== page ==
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ALIS System Design

All the chromatography steps of the ALIS process are accomplished using a single suite of hardware. As described in reference [38], in the ALIS system the SEC and RPC-MS systems are directly coupled through a single valve. This strategy reduces sample loss due to non-specific interaction with multiple surfaces or through additional sample transfer steps, allowing maximum sample recovery, improved system reliability, and good sample-to-sample reproducibility. Also, since sample handling and tracking are minimized, improved workflow efficiency enables a highly automated, ''screening sample-to-results'' process.

ALIS uses continuous SEC to isolate protein-ligand complexes from unbound library members. Samples containing a target protein, protein-ligand complexes, and unbound compounds are injected onto an SEC column, where the complexes are separated from non-binding components by a rapid SEC step. As shown in Fig. 3.2, the SEC column eluate is monitored using UV detectors to confirm that the early-eluting protein fraction, which elutes in the void volume of the SEC column, is well resolved from unbound components that are retained on the column. After the peak containing the protein and protein-ligand complexes elutes from the primary UV detector, it enters a sample loop where it is excised from the flow stream of the SEC stage and transferred directly to the LC-MS via a valving mechanism. A second UV detector positioned after the valve records the SEC components not delivered to the LC-MS. The primary detector shows the separation of the protein peak from unbound library members, and by comparing the

Fig. 3.2 SEC chromatograms from typical ALIS experiments. (A) UV responses from detectors positioned before and after a sampling valve show that the protein-ligand complex, eluting at 20 s, is excised from the SEC stream for transfer to RPC-MS. (B) An overlay of ten SEC chromatograms demonstrates ALIS sample-to-sample reproducibility. Reprinted from [40] with permission from Elsevier.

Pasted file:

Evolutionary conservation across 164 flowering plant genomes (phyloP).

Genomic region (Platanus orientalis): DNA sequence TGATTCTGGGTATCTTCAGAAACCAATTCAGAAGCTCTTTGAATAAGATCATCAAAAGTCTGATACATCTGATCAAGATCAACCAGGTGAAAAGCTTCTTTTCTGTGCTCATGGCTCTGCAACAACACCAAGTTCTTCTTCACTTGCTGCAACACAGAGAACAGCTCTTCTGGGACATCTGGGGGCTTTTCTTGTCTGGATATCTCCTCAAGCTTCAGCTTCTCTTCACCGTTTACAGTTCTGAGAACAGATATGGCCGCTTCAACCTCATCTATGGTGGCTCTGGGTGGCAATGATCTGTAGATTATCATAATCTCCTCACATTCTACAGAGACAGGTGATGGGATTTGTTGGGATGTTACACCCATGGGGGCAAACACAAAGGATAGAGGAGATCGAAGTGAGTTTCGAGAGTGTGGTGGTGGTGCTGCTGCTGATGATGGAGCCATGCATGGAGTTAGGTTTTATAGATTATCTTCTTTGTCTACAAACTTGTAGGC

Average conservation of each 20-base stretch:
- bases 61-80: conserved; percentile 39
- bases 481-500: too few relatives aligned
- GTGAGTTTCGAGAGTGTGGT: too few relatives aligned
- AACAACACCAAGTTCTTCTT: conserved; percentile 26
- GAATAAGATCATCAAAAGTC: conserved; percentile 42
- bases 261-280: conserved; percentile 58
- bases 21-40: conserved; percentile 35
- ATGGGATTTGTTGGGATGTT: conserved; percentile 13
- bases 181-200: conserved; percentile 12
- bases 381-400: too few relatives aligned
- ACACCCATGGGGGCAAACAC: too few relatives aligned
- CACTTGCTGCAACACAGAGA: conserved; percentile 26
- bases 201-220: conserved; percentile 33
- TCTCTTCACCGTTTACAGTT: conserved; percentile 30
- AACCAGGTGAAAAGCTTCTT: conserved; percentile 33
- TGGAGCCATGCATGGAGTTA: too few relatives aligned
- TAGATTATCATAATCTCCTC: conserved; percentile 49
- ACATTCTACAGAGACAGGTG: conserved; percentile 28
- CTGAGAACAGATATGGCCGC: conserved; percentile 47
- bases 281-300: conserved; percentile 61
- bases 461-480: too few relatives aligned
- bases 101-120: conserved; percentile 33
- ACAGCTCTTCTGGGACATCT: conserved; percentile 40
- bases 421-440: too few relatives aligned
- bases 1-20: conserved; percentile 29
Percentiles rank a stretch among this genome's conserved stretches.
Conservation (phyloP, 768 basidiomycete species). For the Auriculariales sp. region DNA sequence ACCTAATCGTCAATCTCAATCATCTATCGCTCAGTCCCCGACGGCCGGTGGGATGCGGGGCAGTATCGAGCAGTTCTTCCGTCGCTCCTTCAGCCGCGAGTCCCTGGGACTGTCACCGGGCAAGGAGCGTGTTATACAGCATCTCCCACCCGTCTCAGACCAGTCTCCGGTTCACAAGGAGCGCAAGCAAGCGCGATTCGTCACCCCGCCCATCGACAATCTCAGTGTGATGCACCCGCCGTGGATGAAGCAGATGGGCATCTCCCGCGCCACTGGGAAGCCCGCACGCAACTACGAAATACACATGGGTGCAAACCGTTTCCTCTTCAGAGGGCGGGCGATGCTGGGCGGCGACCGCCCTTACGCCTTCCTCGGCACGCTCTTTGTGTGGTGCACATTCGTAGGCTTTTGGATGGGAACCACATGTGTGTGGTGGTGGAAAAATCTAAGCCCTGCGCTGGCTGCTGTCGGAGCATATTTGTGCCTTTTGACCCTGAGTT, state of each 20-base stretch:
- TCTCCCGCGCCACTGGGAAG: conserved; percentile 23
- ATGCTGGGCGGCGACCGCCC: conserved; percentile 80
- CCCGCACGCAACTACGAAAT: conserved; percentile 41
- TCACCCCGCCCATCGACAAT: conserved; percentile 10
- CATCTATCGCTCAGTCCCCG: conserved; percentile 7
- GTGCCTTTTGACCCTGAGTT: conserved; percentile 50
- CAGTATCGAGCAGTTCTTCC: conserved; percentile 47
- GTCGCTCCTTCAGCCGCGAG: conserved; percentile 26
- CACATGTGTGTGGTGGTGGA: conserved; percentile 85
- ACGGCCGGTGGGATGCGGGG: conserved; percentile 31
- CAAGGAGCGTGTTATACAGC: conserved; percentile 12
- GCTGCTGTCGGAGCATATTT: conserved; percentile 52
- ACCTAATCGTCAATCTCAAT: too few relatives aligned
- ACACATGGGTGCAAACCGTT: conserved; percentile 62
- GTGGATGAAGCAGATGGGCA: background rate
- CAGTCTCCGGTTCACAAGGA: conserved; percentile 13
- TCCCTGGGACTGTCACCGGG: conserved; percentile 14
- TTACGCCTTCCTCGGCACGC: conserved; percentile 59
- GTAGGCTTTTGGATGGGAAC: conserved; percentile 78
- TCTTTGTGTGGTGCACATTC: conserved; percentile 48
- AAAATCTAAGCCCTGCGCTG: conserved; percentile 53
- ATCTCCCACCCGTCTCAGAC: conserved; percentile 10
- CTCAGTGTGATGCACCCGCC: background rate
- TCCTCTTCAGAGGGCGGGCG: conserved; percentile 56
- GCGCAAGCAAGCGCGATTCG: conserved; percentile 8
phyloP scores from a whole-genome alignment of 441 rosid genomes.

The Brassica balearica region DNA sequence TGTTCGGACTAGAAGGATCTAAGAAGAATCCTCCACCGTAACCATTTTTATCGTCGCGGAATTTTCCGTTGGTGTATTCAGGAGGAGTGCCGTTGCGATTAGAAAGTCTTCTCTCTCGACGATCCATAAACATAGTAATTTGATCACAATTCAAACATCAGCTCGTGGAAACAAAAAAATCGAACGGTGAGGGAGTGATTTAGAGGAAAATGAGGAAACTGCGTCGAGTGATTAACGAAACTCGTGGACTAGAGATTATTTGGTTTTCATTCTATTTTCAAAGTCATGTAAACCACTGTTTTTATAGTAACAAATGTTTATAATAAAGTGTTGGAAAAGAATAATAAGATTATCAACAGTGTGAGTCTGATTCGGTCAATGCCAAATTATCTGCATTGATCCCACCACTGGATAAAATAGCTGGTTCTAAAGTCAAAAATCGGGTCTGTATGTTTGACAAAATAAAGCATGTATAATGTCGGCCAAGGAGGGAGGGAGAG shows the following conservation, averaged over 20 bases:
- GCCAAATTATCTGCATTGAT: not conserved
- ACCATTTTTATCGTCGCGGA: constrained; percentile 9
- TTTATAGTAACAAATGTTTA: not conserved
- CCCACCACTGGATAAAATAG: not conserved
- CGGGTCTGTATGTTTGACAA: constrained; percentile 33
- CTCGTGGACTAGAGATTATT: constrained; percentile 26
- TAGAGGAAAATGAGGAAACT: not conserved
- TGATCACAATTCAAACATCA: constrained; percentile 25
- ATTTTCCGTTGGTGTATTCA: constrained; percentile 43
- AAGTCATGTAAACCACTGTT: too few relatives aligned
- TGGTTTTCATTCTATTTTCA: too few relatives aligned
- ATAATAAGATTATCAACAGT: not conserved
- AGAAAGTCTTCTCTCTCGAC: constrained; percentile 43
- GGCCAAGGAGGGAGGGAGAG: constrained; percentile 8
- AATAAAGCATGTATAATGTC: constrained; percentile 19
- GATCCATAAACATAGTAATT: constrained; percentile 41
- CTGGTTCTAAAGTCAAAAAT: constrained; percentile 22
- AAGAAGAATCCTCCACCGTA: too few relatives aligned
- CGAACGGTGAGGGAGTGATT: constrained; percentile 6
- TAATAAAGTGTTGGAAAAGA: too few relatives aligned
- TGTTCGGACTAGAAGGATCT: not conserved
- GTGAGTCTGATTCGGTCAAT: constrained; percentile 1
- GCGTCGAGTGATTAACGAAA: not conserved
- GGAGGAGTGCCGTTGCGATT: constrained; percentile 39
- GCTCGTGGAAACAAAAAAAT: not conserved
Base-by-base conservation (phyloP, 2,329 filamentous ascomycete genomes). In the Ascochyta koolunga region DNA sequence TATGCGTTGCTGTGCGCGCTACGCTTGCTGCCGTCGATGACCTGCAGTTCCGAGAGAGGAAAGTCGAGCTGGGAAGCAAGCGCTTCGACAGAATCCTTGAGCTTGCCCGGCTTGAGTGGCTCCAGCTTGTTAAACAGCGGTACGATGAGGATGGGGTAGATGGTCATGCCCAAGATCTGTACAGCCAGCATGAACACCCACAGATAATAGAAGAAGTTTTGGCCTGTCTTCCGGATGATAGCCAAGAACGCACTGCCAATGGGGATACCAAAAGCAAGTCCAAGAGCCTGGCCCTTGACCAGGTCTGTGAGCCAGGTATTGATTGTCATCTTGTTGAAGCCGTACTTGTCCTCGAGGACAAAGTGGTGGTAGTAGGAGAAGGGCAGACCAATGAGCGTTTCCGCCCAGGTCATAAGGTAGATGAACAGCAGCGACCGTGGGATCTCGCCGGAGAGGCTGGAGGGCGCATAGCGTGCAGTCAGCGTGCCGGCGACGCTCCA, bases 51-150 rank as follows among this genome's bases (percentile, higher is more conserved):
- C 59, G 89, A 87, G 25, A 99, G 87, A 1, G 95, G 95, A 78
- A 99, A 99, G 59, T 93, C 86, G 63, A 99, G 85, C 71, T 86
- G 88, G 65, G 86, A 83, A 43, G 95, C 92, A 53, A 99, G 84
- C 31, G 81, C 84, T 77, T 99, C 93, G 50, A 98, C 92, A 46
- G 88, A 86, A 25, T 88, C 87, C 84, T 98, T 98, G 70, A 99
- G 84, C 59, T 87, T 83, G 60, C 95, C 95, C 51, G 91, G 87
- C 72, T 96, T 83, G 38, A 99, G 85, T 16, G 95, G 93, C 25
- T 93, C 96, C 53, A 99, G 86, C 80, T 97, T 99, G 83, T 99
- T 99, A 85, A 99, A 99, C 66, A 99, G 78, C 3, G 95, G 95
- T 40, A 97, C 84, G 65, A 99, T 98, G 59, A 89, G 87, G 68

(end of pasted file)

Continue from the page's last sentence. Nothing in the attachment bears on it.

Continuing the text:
Fig. 3.2 SEC chromatograms from typical ALIS experiments. (A) UV responses from detectors positioned before and after a sampling valve show that the protein-ligand complex, eluting at 20 s, is excised from the SEC stream for transfer to RPC-MS. (B) An overlay of ten SEC chromatograms demonstrates ALIS sample-to-sample reproducibility. Reprinted from [40] with permission from Elsevier.

two UV detector outputs, an operator can determine whether any unbound library members might have been introduced to the MS. Another important operational advantage of this configuration is demonstrated in Fig. 3.2B. In this screenshot, an overlay of SEC chromatograms from a series of ALIS experiments shows good symmetry and reproducibility for the protein peak, indicating no deleterious interactions with the library or sample preparation that may cause misshapen or absent protein peaks.

Following the SEC stage, the band containing protein-ligand complexes is immediately transferred to an RPC column where ligands are dissociated from the protein and trapped on the RPC stationary phase. The dissociated ligands are eluted into a mass spectrometer for analysis, and automated software algorithms search the mass spectral data to identify the ligands by their molecular weight. ALIS reports only compounds that bind directly to the target of interest, preventing false positives that arise from off-target activity or interactions with substrates or other reagents. Since ALIS directly identifies bound components by MS, the incidence of false positives based on ''bulk effects'' and non-specific binding is lower than that of biochemical assays that yield a secondary readout of activity.

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